Motivation of Health Behavior

Paul W. O’Neal (Editor)



Volume 10

Issue 1

Volume 2

Volume 3

Special issue: Resilience in breaking the cycle of children’s environmental health disparities
Edited by I Leslie Rubin, Robert J Geller, Abby Mutic, Benjamin A Gitterman, Nathan Mutic, Wayne Garfinkel, Claire D Coles, Kurt Martinuzzi, and Joav Merrick


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In psychology, motivation refers to the initiation, direction, intensity and persistence of behavior (Geen, 1995). Motivation is a temporal and dynamic state that should not be confused with personality or emotion. Motivation is having the desire and willingness to do something. A motivated person can be reaching for a long-term goal such as becoming a professional writer or a more short-term goal like learning how to spell a particular word. Personality invariably refers to more or less permanent characteristics of an individual’s state of being (e.g., shy, extrovert, conscientious). As opposed to motivation, emotion refers to temporal states that do not immediately link to behavior (e.g., anger, grief, happiness). This new and important book is dedicated to motivation of health behaviors.

Preface (p. vii-xii)

Expert Commentary A
The Distinction between Attitudes and Subjective Norms; (pp. 1-4)
(David Trafimow, New Mexico State Univ., Dept. of Psychology)

Chapter 1 - Motivation in Health Behavior Research and Practice;
(pp. 5-14)
(Steve Sussman, Elahe Nezami, Pallav Pokhrel, Institute for Health Promotion and Disease Prevention Research, Univ. of Southern California)

Chapter 2 - Motivating Individuals with Autism (Motivating Individuals with Autism with Idiosyncratic Speech: Identifying Reinforcers by comparing Verbal and Tangible Preference Assessments); (pp. 15-29)
(Richard B. Graff, New England Center for Children and Northeastern Univ., Heather Morrison, Theresa M. Cerrone, New England Center for Children)

Chapter 3 - The Ying and Yang of Indulgence and Restraint: The Ambivalence Model of Craving; (pp. 31-47)
(Werner G. K. Stritzke, School of Psychology, Univ. of Western Australia, Peter M. McEvoy, School of Psychiatry, Univ. of New South Wales, St. Vincents Hosp., Sydney, Australia, Leanne R. Wheat, Bentley Child and Adolescent Mental Health Service, Perth, Australia)

Chapter 4 - Age Differences and Health Decisions (Age Differences in Preventive Health Decisions); (pp. 49-63)
(Ruby R. Brougham, Chapman Univ., Richard S. John, Univ. of Southern California)

Chapter 5 - Sex and Motivation (Sex and Motivation: Differences in Evolutionary Psychology-based Motives); (pp. 65-84)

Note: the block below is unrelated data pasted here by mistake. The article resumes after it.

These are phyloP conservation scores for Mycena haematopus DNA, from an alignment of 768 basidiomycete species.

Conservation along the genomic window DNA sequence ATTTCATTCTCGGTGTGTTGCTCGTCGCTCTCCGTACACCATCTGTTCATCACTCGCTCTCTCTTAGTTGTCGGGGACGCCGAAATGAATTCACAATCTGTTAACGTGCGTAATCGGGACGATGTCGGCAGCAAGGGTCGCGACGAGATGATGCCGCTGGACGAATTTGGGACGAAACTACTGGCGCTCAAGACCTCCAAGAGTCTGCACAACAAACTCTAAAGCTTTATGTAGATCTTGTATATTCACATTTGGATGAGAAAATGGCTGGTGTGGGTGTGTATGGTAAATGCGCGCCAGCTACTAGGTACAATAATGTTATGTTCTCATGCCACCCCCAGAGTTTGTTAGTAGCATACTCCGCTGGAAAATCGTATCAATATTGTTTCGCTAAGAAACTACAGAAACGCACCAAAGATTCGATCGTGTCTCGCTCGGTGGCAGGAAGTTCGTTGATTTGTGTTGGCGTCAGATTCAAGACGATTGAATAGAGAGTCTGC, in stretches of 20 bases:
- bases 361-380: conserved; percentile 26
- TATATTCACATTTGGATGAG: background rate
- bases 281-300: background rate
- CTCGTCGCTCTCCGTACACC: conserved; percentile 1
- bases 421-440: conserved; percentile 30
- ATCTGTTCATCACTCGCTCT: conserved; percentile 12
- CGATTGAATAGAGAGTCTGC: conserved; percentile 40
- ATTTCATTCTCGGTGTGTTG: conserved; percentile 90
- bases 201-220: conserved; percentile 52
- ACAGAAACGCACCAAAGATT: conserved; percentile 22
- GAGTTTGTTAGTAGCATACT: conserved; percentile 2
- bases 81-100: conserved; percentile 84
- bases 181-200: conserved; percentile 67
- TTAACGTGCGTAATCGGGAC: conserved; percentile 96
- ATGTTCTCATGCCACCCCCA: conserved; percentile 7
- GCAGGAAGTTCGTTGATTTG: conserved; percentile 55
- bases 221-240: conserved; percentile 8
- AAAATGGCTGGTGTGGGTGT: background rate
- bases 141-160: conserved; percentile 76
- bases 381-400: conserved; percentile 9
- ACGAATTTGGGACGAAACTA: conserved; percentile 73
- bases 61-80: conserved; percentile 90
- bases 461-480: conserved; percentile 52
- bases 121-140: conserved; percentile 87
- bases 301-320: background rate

(Larry C. Bernard, Loyola Marymount Univ., Los Angeles, CA)

Chapter 6 - Sexual Behavioral Determinants and Risk Perception related to HIV amoung College Students; (pp. 85-95)
(Su-I Hou, Dept. of Health Promotion Behavior, College of Public Health, The Univ. of Georgia, Joseph M. Wisenbaker, Dept. of Education Psychology and Instructional Technology, The Univ. of Georgia)

Chapter 7 - Straub Tail, The Deprivation Effect and addiction to Aggression; (pp. 97-110)
(N. N. Kudryavtseva, Neurogenetics of Social Behavior Sector, Institute of Cytology and Genetics, Novosibirsk, Russia)

Chapter 8 - Habituation and Alcohol Reinforcement (Motivation to Consume Alcohol in Rats: The Role of Habituation); (pp. 111-126)
(Eric S. Murphy, Univ. of Alaska Anchorage, Frances K. McSweeney, Washington State Univ., Benjamin P. Kowal, Univ. of Arkansas for Medical Sciences)

Chapter 9 - Amount and Length of Alcohol Consumption among Black Adolescents as a function of Racial Discrimination Induced Anger;
(pp. 127-135)
(Francis Terrell, Aletha R. Miller, Vicki L. Campbell, Univ. of North Texas)

Chapter 10 - Link of Alcoholic Tendency to Motivation; (pp. 137-143)
(Jon L. Karlsson)

Chapter 11 - Instructional Set and Alcohol Expectancies (The Impact of Instructional Set on Alcohol Expectancies and the Evaluation of Alcohol Effects); (pp. 145-154)
(Ralf Demmel, Jennifer Nicolai, Dept. of Clinical Psychology, Univ. of Munster, Munster, Germany)

Chapter 12 - Motivation to change Drinking Behavior in Alcohol Dependents with Gastric Disease; (pp. 155-160)
(Neliana Buzi Figlie, Univ. of Sao Paulo, Brazil, John Dunn, Royal Free and Univ. College Medical School, London, England, Ronaldo Laranjeira, Univ. of Sao Paulo, Brazil)

Chapter 13 - Motivating Women with Breast Cancer to achieve Empowerment by the use of support strategies; (pp. 161-1)
(Caroline Bulsara, School of Primary, Aboriginal and Rural Health Care, Univ. of Western Australia, Irene Styles, School of Education, Murdoch Univ., Western Australia, Arlene Chan, The Mount Hosp., Western Australia)

Chapter 14 - The Effect of Psychological Motivation on Urinary Bladder Function; pp. (177-182)
(Yat-Ching Tong, Dept. of Urology, College of Medicine, National Cheng Kung Univ., Tainan, Taiwan, Jen-Shui Wang, Luke Pediatric Clinic, Tainan, Taiwan)

Index (pp. 183-194)

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